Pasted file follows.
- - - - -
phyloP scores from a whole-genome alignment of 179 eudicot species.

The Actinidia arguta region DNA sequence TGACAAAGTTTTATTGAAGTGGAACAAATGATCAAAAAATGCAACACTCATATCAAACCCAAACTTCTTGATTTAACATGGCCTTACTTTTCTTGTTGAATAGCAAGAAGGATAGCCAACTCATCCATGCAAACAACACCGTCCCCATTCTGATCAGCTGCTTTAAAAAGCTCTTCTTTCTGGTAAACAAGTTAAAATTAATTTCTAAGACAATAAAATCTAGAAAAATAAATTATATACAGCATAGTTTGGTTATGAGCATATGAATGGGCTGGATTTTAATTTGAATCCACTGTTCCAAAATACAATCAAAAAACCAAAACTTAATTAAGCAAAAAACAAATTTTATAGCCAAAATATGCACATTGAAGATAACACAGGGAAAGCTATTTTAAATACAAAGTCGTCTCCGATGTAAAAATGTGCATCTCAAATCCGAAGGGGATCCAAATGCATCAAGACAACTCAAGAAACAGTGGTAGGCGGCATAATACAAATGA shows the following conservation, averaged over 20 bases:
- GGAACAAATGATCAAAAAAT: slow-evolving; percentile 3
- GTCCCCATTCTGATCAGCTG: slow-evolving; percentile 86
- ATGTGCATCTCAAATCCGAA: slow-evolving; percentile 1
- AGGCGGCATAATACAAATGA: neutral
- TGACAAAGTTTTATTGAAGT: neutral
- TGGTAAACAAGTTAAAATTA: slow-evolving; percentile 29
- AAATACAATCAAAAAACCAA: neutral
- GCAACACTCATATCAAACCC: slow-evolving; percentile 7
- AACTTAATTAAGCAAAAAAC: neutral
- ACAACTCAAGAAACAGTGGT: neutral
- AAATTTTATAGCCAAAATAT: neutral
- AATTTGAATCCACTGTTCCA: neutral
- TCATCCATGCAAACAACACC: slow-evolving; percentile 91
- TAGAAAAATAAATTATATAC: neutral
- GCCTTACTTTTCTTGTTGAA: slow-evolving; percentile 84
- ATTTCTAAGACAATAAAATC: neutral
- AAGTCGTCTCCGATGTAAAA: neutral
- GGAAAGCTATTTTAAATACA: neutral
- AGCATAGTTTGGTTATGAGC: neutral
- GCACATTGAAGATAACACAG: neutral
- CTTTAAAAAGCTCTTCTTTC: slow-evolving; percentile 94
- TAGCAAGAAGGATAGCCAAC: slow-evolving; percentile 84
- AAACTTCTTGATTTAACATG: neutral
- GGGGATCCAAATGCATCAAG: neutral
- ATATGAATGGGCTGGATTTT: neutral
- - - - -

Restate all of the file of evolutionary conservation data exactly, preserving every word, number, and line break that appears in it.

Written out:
phyloP scores from a whole-genome alignment of 179 eudicot species.

The Actinidia arguta region DNA sequence TGACAAAGTTTTATTGAAGTGGAACAAATGATCAAAAAATGCAACACTCATATCAAACCCAAACTTCTTGATTTAACATGGCCTTACTTTTCTTGTTGAATAGCAAGAAGGATAGCCAACTCATCCATGCAAACAACACCGTCCCCATTCTGATCAGCTGCTTTAAAAAGCTCTTCTTTCTGGTAAACAAGTTAAAATTAATTTCTAAGACAATAAAATCTAGAAAAATAAATTATATACAGCATAGTTTGGTTATGAGCATATGAATGGGCTGGATTTTAATTTGAATCCACTGTTCCAAAATACAATCAAAAAACCAAAACTTAATTAAGCAAAAAACAAATTTTATAGCCAAAATATGCACATTGAAGATAACACAGGGAAAGCTATTTTAAATACAAAGTCGTCTCCGATGTAAAAATGTGCATCTCAAATCCGAAGGGGATCCAAATGCATCAAGACAACTCAAGAAACAGTGGTAGGCGGCATAATACAAATGA shows the following conservation, averaged over 20 bases:
- GGAACAAATGATCAAAAAAT: slow-evolving; percentile 3
- GTCCCCATTCTGATCAGCTG: slow-evolving; percentile 86
- ATGTGCATCTCAAATCCGAA: slow-evolving; percentile 1
- AGGCGGCATAATACAAATGA: neutral
- TGACAAAGTTTTATTGAAGT: neutral
- TGGTAAACAAGTTAAAATTA: slow-evolving; percentile 29
- AAATACAATCAAAAAACCAA: neutral
- GCAACACTCATATCAAACCC: slow-evolving; percentile 7
- AACTTAATTAAGCAAAAAAC: neutral
- ACAACTCAAGAAACAGTGGT: neutral
- AAATTTTATAGCCAAAATAT: neutral
- AATTTGAATCCACTGTTCCA: neutral
- TCATCCATGCAAACAACACC: slow-evolving; percentile 91
- TAGAAAAATAAATTATATAC: neutral
- GCCTTACTTTTCTTGTTGAA: slow-evolving; percentile 84
- ATTTCTAAGACAATAAAATC: neutral
- AAGTCGTCTCCGATGTAAAA: neutral
- GGAAAGCTATTTTAAATACA: neutral
- AGCATAGTTTGGTTATGAGC: neutral
- GCACATTGAAGATAACACAG: neutral
- CTTTAAAAAGCTCTTCTTTC: slow-evolving; percentile 94
- TAGCAAGAAGGATAGCCAAC: slow-evolving; percentile 84
- AAACTTCTTGATTTAACATG: neutral
- GGGGATCCAAATGCATCAAG: neutral
- ATATGAATGGGCTGGATTTT: neutral